The most reported and most impactful physical health benefit was the alleviation of fatigue. Despite fatigue being highlighted as a key domain of living with hepatitis C [8], there has been little in-depth exploration of fatigue in the DAA era. Patient reported outcome data from clinical trials suggests being cured of hepatitis C is associated with an improvement in fatigue. [9] Our findings provide context to clinical trial data, describing how participants conceptualise improvements in fatigue as beyond purely a change in physical state. Improvements in fatigue manifested in various way, for example, better quality sleep, more energy throughout the day, requiring less naps etc. This altered the structure of daily life and afforded participants meaningful changes in how they physically and mentally exert themselves.

Participant narratives of minimal side effects and ease of undertaking treatment contributed to a positive perception of treatment, but also the desire to substantiate the efficacy of treatment. The presence of side effects and/or noticeable physical health improvements during treatment were taken as indication treatment was working. The perception that treatment toxicity may be a biomarker for effectiveness is not a novel notion and has been reported in the field of oncology [10] as well as hepatitis C. [11, 12] Participants recruited from the community-based treatment trial regularly commented on and appreciated the regular updates from study nurses on their treatment progress and their hepatitis C viral load. This echoes data from both interferon and DAA treatment trials, where participants described valuing clinical feedback on treatment progression, particularly being able to observe a downward trajectory in viral load, which was reassuring, motivating and satisfying. [13, 14] The simplicity of DAA treatments and knowledge around efficacy rates, does not mean everyone will experience treatment entirely free of ambiguity. There may be an important role to play, not just for clinicians but also for peers to support people undertaking treatment by offering reassurance, clear messaging around potential for side-effects or complete lack of side effects, and ensuring sustained virologic response testing (confirmation of cure) is simple and accessible for those who would like it.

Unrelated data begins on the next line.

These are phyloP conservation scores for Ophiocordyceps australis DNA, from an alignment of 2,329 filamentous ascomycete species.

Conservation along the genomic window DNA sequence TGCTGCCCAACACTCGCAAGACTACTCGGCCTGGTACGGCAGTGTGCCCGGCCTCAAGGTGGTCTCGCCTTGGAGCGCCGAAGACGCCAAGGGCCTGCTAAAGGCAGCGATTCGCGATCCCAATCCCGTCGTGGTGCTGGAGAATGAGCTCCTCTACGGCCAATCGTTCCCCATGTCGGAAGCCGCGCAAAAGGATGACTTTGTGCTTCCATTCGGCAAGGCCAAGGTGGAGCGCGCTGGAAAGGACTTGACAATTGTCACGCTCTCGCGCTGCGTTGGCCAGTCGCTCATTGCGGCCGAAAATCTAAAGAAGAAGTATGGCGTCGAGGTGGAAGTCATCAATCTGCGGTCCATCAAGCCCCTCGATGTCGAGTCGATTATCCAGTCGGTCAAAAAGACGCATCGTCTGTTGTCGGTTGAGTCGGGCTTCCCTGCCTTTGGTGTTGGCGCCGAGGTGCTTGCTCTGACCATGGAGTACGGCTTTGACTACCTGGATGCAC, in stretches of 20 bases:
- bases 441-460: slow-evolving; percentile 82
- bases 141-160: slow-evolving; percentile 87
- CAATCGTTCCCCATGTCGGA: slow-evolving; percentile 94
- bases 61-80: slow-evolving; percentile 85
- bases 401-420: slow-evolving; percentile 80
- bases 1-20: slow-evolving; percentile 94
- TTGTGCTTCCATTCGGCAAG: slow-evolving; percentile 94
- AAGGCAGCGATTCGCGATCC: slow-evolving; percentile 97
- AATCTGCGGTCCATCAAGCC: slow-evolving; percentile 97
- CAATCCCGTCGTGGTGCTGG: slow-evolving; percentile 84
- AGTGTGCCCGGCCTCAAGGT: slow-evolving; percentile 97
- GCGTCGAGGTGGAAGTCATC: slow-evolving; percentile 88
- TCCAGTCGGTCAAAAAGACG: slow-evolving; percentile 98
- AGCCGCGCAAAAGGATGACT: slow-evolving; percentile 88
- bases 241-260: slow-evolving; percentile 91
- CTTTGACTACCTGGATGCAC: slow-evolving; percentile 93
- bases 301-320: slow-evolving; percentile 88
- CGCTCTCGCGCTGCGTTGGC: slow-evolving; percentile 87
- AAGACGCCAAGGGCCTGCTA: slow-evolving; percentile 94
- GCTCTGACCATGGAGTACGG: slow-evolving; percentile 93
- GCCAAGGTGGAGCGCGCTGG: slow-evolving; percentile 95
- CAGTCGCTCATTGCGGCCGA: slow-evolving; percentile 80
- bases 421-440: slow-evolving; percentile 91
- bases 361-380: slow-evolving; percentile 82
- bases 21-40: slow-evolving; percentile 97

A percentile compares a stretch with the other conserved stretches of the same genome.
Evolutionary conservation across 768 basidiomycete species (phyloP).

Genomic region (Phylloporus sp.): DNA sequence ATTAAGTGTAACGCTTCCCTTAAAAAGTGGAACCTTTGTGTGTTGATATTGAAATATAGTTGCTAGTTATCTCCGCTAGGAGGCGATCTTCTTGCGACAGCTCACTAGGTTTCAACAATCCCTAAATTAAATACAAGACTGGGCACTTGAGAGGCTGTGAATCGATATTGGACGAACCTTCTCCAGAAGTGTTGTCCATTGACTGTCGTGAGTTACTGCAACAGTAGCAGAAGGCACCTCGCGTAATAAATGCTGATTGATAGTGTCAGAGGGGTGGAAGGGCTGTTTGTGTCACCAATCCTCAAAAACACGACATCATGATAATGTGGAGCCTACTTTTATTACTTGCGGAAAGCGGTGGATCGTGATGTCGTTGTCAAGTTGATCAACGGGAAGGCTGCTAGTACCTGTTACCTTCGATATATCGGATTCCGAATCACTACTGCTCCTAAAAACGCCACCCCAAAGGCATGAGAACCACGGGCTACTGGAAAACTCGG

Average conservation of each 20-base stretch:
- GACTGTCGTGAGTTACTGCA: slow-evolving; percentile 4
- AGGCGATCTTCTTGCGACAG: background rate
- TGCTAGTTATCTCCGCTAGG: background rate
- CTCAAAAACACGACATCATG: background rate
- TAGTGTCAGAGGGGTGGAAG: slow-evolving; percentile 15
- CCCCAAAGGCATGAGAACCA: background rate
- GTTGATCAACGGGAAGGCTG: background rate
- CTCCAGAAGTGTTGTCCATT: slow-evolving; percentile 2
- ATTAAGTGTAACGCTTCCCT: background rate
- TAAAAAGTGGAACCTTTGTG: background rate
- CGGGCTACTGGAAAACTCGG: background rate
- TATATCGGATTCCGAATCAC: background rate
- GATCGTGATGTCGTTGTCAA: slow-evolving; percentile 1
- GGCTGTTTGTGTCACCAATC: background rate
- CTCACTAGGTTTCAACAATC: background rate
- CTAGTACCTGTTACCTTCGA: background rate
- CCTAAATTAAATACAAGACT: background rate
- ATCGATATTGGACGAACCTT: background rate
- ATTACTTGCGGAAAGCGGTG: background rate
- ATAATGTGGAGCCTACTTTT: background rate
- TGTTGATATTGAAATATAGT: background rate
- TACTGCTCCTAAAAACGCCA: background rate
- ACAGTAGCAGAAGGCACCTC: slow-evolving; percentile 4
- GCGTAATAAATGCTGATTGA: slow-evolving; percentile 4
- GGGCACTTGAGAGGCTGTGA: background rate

The serial interviews were a unique strength of this study, allowing the experience of initiating, undertaking, and completing hepatitis C treatment to be captured at the time, instead of in retrospect. Concerns about treatment and experienced side effects may be recounted differently or downplayed when treatment has been successfully completed. Our study is limited by convenience sampling and capturing the treatment experiences of a reasonably research and healthcare engaged cohort. Additionally, approximately half the sample were enrolled in a community-based clinical trial and were receiving more frequent follow up than one would usually receive throughout treatment. This may have influenced their perceptions and knowledge about treatment. Finally, we did not explore the perceived physical health benefits of those living with cirrhosis (severe living scarring), which may differ from those with minimal fibrosis.